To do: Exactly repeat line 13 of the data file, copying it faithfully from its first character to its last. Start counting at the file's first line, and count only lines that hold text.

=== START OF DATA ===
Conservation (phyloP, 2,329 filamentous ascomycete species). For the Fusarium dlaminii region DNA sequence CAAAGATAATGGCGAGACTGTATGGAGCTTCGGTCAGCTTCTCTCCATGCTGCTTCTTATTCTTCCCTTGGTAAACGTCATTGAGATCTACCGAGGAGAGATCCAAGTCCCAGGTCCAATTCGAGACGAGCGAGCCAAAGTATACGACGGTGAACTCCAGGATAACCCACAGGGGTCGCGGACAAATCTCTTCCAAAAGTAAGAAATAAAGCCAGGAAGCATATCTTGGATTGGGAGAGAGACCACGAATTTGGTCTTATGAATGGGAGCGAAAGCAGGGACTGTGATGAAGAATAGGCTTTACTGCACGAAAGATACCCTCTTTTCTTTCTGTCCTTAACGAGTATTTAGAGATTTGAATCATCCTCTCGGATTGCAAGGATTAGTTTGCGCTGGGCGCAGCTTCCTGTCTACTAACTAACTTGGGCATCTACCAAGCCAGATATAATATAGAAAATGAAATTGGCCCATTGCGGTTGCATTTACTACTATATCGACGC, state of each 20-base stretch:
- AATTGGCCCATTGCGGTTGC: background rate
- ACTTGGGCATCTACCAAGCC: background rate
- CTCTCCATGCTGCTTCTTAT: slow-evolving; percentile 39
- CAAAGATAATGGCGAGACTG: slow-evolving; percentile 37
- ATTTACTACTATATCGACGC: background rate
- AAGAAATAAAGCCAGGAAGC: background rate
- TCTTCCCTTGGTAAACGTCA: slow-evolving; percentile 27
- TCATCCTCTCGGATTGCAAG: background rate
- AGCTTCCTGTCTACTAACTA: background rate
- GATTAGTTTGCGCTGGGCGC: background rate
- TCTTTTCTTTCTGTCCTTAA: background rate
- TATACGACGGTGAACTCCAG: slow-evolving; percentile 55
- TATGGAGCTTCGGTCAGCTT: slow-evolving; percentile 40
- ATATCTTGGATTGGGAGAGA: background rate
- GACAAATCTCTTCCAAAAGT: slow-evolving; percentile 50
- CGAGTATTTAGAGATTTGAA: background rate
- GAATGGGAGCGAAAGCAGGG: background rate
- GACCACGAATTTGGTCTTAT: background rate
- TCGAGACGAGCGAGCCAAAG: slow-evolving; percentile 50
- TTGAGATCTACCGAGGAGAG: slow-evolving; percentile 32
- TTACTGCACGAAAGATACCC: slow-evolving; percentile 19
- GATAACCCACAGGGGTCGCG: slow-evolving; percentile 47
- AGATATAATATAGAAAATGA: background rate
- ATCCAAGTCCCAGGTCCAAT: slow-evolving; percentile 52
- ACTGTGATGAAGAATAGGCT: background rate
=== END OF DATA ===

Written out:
- TATACGACGGTGAACTCCAG: slow-evolving; percentile 55